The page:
Moments after Congressional leaders announced a deal to prevent an government shutdown and to fund the government through the rest of the fiscal year, President Barack Obama praised negotiators for reaching consensus on a budget deal.
“Tomorrow, I am pleased to announce that the Washington monument, as well as the rest of the federal government, will be open for business,” Obama said in remarks from the White House.
“Today, Americans of different beliefs came together again,” Obama said.
The president said that negotiators have reached “a budget that invests in our future while making the largest annual spending cut in our history,” adding that he compromised on cuts that he would “not have made in better circumstances."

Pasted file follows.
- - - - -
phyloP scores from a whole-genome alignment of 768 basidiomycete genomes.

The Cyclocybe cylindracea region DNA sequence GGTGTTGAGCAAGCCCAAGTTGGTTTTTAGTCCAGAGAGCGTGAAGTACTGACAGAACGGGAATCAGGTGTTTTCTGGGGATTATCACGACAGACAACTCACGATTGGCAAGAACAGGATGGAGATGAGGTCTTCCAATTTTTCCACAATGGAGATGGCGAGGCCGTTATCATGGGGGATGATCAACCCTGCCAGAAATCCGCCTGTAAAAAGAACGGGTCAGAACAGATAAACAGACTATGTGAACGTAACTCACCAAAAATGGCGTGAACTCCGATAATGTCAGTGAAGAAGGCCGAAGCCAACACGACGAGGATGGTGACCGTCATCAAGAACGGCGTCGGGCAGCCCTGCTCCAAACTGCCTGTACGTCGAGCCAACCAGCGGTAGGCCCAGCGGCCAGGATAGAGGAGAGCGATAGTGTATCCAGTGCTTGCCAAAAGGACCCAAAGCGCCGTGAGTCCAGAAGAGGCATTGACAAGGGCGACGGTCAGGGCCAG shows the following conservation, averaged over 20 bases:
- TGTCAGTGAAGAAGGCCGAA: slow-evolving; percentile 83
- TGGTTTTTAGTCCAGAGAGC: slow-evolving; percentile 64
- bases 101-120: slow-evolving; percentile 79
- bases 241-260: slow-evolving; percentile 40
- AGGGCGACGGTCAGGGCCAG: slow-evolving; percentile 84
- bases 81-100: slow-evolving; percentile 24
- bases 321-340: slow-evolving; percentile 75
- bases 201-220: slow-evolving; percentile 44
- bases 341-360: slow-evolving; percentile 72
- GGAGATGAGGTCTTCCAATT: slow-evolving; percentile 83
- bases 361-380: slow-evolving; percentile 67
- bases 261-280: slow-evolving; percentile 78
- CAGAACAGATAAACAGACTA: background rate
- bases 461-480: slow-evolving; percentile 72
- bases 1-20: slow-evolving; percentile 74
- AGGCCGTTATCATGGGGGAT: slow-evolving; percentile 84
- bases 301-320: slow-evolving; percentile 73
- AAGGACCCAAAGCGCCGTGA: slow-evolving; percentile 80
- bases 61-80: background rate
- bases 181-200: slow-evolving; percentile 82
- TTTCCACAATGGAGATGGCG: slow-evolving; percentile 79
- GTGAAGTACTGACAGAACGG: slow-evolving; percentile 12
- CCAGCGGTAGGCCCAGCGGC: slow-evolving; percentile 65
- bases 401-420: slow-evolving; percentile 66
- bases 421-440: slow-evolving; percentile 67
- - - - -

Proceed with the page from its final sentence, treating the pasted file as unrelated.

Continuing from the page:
On the Senate floor, Senate Majority Harry Reid praised fellow negotiator House Speaker John Boehner and called the spending cuts “historic.”
“We must get our fiscal house in order,” the Senate leader said. “We've agreed to an historic level of cuts for this fiscal year.”
Reid noted that the eleventh-hour deal reflected the difficulty of the negotiations.
“We didn’t do it at this late hour for the drama,” he said. “We did it because it’s been very hard.”
Around 11:20 pm ET, the Senate approved by voice vote a six-day stopgap measure to fund the government, sending it to the House for approval. A long-term bill is expected to be approved in the middle of next week.